The anatomy of interest is that of the petrous apex (Figs. 104.15–104.17) described in detail in Chapter 104 (Fig. 104.48). It is also useful to understand the relationship of cranial nerves V and VI to the petroclival fissure region and the petrous segment of the carotid canal (Fig. 112.2). Collateral knowledge about the entire temporal bone and related cranial nerves is also a general requisite for interpreting studies of patients with petrous apex masses.
Pathology and Patterns of Disease
The appearance, patterns of growth, and pathophysiology of tumor growth in general is discussed in Chapter 21; those of chondrosarcomas are discussed more specifically in Chapter 39.
The masses arise close to or within the petroclival fissure from persistent embryologic cartilage rests near the petroclival synchondrosis. They extend predominantly lateral to the petrous apex and to a lesser extent medially to involve the basisphenoid/upper clivus. When the extent is predominantly medial, the spread pattern mimics that of a chordoma, likely contributing to the long-term confusion between the two lesions.
These often compress cranial nerves III through VI, VII, and VIII when they are more superior in origin, which is the most common location, and cranial nerves IX through XII when somewhat lower in origin or extent. The tumors may become adherent to major vessels including the dural sinuses, carotid artery, and jugular vein. Involvement of these transiting structures may be associated with obvious remodeling or more frank erosion of the internal auditory canal, carotid canal, and jugular fossa. The bony labyrinth may eventually be involved.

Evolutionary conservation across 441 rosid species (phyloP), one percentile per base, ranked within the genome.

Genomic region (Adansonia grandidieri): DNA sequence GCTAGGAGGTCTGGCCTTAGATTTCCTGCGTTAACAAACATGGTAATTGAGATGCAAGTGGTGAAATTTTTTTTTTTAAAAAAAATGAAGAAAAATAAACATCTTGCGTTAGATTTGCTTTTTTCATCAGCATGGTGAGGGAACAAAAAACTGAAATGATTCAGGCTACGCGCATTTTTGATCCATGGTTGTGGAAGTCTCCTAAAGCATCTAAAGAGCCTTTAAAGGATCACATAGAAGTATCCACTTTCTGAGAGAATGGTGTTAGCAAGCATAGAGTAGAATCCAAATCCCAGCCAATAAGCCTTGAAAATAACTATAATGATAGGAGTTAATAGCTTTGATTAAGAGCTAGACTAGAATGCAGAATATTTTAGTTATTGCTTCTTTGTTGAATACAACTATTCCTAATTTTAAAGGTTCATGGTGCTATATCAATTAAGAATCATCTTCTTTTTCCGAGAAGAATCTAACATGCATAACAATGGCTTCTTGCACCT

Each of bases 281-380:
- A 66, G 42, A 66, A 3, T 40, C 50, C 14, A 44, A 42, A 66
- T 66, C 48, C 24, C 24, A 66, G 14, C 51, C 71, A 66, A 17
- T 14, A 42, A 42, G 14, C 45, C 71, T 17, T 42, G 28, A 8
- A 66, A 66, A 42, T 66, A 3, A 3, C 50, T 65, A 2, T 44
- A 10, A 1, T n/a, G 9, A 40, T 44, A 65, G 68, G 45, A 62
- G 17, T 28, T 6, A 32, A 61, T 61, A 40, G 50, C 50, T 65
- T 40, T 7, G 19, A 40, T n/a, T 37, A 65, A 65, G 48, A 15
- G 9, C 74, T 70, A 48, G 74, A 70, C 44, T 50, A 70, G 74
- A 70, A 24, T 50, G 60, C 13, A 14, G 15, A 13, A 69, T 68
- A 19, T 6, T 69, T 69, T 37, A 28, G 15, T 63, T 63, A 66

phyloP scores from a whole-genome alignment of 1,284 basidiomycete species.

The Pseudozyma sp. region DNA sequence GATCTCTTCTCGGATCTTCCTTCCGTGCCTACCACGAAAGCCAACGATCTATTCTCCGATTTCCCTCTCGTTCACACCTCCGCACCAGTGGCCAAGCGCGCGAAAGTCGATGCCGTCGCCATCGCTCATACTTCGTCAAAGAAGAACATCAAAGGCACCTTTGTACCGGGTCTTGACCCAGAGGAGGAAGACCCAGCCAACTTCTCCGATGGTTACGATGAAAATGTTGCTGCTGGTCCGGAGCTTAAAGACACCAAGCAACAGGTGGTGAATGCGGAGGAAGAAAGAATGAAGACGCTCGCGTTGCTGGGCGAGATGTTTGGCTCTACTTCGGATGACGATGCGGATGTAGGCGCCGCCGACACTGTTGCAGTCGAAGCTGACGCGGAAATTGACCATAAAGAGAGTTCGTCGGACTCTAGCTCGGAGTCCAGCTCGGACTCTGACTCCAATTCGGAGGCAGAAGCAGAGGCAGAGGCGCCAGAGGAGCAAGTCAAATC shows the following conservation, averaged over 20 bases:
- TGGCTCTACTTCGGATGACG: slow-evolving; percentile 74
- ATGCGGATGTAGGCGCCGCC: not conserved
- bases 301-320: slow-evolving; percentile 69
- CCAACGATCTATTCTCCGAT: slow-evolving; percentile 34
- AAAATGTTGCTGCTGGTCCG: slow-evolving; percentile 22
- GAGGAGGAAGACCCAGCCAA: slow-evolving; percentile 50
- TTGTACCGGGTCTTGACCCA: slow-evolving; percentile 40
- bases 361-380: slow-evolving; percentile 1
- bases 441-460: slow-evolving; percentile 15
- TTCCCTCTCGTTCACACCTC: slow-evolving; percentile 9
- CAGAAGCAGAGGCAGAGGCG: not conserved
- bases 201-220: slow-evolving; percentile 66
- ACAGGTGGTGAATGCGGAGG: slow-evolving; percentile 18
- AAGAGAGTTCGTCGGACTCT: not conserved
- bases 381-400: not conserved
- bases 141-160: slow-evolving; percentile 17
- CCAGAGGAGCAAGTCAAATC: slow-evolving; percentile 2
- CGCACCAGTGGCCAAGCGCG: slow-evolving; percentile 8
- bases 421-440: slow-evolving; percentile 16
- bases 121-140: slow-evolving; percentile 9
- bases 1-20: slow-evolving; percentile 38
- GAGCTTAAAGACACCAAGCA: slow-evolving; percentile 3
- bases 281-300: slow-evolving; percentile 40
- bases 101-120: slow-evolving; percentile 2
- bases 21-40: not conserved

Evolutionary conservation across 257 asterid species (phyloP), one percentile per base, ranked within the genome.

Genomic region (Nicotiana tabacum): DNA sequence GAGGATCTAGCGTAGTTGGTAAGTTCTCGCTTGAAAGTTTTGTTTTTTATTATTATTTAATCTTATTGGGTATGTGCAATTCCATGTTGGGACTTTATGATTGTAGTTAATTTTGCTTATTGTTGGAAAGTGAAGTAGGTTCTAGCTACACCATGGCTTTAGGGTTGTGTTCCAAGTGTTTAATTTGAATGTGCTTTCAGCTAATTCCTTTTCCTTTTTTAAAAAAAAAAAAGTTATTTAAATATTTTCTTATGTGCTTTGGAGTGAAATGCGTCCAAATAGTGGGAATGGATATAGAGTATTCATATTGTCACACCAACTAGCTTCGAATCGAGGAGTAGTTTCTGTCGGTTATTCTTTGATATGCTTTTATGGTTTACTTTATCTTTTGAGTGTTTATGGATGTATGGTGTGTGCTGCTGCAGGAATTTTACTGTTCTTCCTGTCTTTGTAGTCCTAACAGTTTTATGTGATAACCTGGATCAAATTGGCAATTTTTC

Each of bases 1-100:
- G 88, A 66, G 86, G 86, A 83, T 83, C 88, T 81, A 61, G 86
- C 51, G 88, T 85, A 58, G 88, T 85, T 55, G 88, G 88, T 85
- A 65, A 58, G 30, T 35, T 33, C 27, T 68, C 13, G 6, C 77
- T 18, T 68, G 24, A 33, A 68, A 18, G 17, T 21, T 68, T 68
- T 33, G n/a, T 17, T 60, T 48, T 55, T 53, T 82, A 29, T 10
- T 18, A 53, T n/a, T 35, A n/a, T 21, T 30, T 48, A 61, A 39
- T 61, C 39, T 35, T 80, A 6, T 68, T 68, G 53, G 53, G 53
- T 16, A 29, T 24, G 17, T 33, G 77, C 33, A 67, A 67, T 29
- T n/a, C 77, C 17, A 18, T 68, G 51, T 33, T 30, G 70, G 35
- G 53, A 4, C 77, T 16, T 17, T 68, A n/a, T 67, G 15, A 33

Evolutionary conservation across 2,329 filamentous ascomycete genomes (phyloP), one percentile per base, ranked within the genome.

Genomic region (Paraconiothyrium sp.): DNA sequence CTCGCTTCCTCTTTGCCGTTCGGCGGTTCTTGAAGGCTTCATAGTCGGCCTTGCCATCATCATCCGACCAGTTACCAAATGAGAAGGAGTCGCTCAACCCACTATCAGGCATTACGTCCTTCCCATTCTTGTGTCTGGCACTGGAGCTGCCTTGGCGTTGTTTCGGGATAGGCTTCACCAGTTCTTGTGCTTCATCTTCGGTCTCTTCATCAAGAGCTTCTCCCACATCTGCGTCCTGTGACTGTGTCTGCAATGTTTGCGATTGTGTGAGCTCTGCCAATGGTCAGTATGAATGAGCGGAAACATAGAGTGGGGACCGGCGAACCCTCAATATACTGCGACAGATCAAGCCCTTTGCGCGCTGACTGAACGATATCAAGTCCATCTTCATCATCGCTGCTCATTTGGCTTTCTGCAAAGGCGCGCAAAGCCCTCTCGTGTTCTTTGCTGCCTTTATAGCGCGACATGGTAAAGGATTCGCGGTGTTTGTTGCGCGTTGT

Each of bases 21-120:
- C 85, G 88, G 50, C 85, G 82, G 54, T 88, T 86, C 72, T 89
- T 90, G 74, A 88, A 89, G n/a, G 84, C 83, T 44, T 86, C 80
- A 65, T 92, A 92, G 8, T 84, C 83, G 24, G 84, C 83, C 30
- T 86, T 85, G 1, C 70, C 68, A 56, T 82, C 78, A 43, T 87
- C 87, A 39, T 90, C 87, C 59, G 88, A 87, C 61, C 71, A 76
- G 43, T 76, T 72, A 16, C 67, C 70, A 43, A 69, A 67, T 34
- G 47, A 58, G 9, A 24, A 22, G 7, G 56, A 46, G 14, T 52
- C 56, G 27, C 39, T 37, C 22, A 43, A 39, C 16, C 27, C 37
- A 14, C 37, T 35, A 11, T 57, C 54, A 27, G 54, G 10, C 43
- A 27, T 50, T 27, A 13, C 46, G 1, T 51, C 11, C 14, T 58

Pathologically Altered Function
Typically, there are no deficits created early in the pathogenesis of these chronically progressive tumors. At some point, the bony eustachian tube may be compressed with resulting eustachian tube dysfunction or otitis media with effusion. Extensive lesions can cause compressive cranial neuropathies and inner ear dysfunction.
Techniques and Relevant Aspects
Specific protocols for computed tomography (CT) and magnetic resonance (MR) studies for investigating petrous apex masses appear in Appendixes A and B. These are typically studied with dedicated contrast-enhanced imaging of the temporal bone. Computed tomographic angiography and MR angiography are included as necessary. Diagnostic catheter angiography is typically done as a prelude to endovascular interventions or occasionally to confirm the diagnosis.
Pros and Cons
MRI provides a definitive diagnosis when typical morphologic features and growth pattern of the mass are expressed on various pulse sequences. Differentiation from all other petrous apex pathology is relatively simple based on the magnetic resonance imaging (MRI) findings. MRI is typically preferred for posttreatment surveillance.